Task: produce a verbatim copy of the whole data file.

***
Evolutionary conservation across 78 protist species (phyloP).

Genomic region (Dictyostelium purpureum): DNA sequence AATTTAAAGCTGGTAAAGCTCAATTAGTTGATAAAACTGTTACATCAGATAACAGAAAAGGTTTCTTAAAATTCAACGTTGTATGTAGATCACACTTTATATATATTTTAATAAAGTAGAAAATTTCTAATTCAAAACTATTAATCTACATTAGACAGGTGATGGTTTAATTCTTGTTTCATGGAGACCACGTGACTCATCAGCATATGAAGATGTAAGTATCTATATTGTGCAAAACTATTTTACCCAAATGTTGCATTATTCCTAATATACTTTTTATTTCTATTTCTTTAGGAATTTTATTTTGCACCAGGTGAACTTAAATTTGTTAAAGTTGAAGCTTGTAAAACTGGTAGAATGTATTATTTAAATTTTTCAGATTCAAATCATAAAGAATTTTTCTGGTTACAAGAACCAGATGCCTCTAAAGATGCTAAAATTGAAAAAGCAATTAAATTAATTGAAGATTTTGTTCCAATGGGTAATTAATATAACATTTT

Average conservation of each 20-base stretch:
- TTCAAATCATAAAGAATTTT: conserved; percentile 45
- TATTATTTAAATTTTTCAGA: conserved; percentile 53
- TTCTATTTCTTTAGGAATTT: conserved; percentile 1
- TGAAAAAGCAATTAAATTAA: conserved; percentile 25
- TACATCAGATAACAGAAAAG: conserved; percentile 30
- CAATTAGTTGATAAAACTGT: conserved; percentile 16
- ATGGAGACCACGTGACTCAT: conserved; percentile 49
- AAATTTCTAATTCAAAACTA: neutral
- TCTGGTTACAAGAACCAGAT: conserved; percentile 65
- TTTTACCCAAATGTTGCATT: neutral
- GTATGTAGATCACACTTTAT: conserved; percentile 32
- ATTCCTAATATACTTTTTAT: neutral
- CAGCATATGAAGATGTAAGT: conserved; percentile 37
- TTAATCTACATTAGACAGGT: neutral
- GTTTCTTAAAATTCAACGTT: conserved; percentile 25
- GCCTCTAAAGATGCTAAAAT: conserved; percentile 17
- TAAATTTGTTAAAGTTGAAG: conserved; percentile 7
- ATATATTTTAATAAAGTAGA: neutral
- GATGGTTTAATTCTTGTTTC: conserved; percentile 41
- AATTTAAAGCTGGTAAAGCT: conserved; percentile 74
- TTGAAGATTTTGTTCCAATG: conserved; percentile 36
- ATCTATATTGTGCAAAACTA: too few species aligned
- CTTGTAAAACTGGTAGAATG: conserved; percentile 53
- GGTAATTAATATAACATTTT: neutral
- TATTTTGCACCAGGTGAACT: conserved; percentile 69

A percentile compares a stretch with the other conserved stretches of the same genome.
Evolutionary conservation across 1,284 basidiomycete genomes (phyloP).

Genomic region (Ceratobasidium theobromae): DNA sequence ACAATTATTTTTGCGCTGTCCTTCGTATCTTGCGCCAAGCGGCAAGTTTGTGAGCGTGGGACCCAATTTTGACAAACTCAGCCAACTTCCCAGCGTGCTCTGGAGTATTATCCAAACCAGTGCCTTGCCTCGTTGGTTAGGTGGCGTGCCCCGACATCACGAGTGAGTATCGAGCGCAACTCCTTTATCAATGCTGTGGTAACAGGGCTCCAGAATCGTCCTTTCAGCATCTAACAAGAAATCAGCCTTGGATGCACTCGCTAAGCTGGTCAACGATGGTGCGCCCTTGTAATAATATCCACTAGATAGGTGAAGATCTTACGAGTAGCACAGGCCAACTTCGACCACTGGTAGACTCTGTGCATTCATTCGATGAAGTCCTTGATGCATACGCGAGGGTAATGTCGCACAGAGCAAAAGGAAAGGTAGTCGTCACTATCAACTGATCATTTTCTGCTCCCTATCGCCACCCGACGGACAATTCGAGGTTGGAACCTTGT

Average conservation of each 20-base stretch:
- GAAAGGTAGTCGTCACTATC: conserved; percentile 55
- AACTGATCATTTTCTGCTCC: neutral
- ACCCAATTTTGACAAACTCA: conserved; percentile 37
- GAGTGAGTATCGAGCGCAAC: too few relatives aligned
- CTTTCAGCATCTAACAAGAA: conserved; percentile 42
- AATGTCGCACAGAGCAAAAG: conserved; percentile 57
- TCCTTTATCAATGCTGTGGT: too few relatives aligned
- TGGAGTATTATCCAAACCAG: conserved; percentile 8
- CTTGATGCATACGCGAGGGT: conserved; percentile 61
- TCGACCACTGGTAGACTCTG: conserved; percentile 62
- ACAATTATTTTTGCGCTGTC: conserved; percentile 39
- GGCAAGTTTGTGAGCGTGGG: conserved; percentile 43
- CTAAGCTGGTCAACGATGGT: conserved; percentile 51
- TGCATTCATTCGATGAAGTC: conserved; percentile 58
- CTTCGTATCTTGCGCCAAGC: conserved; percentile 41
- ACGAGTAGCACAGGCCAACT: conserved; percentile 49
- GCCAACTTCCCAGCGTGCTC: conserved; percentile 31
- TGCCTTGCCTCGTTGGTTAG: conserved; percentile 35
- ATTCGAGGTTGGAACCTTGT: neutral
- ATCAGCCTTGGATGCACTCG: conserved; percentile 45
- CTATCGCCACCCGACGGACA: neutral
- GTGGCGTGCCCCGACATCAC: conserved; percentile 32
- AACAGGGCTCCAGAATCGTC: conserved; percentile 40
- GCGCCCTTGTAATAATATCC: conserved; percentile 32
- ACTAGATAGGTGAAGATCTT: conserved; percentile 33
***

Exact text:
Evolutionary conservation across 78 protist species (phyloP).

Genomic region (Dictyostelium purpureum): DNA sequence AATTTAAAGCTGGTAAAGCTCAATTAGTTGATAAAACTGTTACATCAGATAACAGAAAAGGTTTCTTAAAATTCAACGTTGTATGTAGATCACACTTTATATATATTTTAATAAAGTAGAAAATTTCTAATTCAAAACTATTAATCTACATTAGACAGGTGATGGTTTAATTCTTGTTTCATGGAGACCACGTGACTCATCAGCATATGAAGATGTAAGTATCTATATTGTGCAAAACTATTTTACCCAAATGTTGCATTATTCCTAATATACTTTTTATTTCTATTTCTTTAGGAATTTTATTTTGCACCAGGTGAACTTAAATTTGTTAAAGTTGAAGCTTGTAAAACTGGTAGAATGTATTATTTAAATTTTTCAGATTCAAATCATAAAGAATTTTTCTGGTTACAAGAACCAGATGCCTCTAAAGATGCTAAAATTGAAAAAGCAATTAAATTAATTGAAGATTTTGTTCCAATGGGTAATTAATATAACATTTT

Average conservation of each 20-base stretch:
- TTCAAATCATAAAGAATTTT: conserved; percentile 45
- TATTATTTAAATTTTTCAGA: conserved; percentile 53
- TTCTATTTCTTTAGGAATTT: conserved; percentile 1
- TGAAAAAGCAATTAAATTAA: conserved; percentile 25
- TACATCAGATAACAGAAAAG: conserved; percentile 30
- CAATTAGTTGATAAAACTGT: conserved; percentile 16
- ATGGAGACCACGTGACTCAT: conserved; percentile 49
- AAATTTCTAATTCAAAACTA: neutral
- TCTGGTTACAAGAACCAGAT: conserved; percentile 65
- TTTTACCCAAATGTTGCATT: neutral
- GTATGTAGATCACACTTTAT: conserved; percentile 32
- ATTCCTAATATACTTTTTAT: neutral
- CAGCATATGAAGATGTAAGT: conserved; percentile 37
- TTAATCTACATTAGACAGGT: neutral
- GTTTCTTAAAATTCAACGTT: conserved; percentile 25
- GCCTCTAAAGATGCTAAAAT: conserved; percentile 17
- TAAATTTGTTAAAGTTGAAG: conserved; percentile 7
- ATATATTTTAATAAAGTAGA: neutral
- GATGGTTTAATTCTTGTTTC: conserved; percentile 41
- AATTTAAAGCTGGTAAAGCT: conserved; percentile 74
- TTGAAGATTTTGTTCCAATG: conserved; percentile 36
- ATCTATATTGTGCAAAACTA: too few species aligned
- CTTGTAAAACTGGTAGAATG: conserved; percentile 53
- GGTAATTAATATAACATTTT: neutral
- TATTTTGCACCAGGTGAACT: conserved; percentile 69

A percentile compares a stretch with the other conserved stretches of the same genome.
Evolutionary conservation across 1,284 basidiomycete genomes (phyloP).

Genomic region (Ceratobasidium theobromae): DNA sequence ACAATTATTTTTGCGCTGTCCTTCGTATCTTGCGCCAAGCGGCAAGTTTGTGAGCGTGGGACCCAATTTTGACAAACTCAGCCAACTTCCCAGCGTGCTCTGGAGTATTATCCAAACCAGTGCCTTGCCTCGTTGGTTAGGTGGCGTGCCCCGACATCACGAGTGAGTATCGAGCGCAACTCCTTTATCAATGCTGTGGTAACAGGGCTCCAGAATCGTCCTTTCAGCATCTAACAAGAAATCAGCCTTGGATGCACTCGCTAAGCTGGTCAACGATGGTGCGCCCTTGTAATAATATCCACTAGATAGGTGAAGATCTTACGAGTAGCACAGGCCAACTTCGACCACTGGTAGACTCTGTGCATTCATTCGATGAAGTCCTTGATGCATACGCGAGGGTAATGTCGCACAGAGCAAAAGGAAAGGTAGTCGTCACTATCAACTGATCATTTTCTGCTCCCTATCGCCACCCGACGGACAATTCGAGGTTGGAACCTTGT

Average conservation of each 20-base stretch:
- GAAAGGTAGTCGTCACTATC: conserved; percentile 55
- AACTGATCATTTTCTGCTCC: neutral
- ACCCAATTTTGACAAACTCA: conserved; percentile 37
- GAGTGAGTATCGAGCGCAAC: too few relatives aligned
- CTTTCAGCATCTAACAAGAA: conserved; percentile 42
- AATGTCGCACAGAGCAAAAG: conserved; percentile 57
- TCCTTTATCAATGCTGTGGT: too few relatives aligned
- TGGAGTATTATCCAAACCAG: conserved; percentile 8
- CTTGATGCATACGCGAGGGT: conserved; percentile 61
- TCGACCACTGGTAGACTCTG: conserved; percentile 62
- ACAATTATTTTTGCGCTGTC: conserved; percentile 39
- GGCAAGTTTGTGAGCGTGGG: conserved; percentile 43
- CTAAGCTGGTCAACGATGGT: conserved; percentile 51
- TGCATTCATTCGATGAAGTC: conserved; percentile 58
- CTTCGTATCTTGCGCCAAGC: conserved; percentile 41
- ACGAGTAGCACAGGCCAACT: conserved; percentile 49
- GCCAACTTCCCAGCGTGCTC: conserved; percentile 31
- TGCCTTGCCTCGTTGGTTAG: conserved; percentile 35
- ATTCGAGGTTGGAACCTTGT: neutral
- ATCAGCCTTGGATGCACTCG: conserved; percentile 45
- CTATCGCCACCCGACGGACA: neutral
- GTGGCGTGCCCCGACATCAC: conserved; percentile 32
- AACAGGGCTCCAGAATCGTC: conserved; percentile 40
- GCGCCCTTGTAATAATATCC: conserved; percentile 32
- ACTAGATAGGTGAAGATCTT: conserved; percentile 33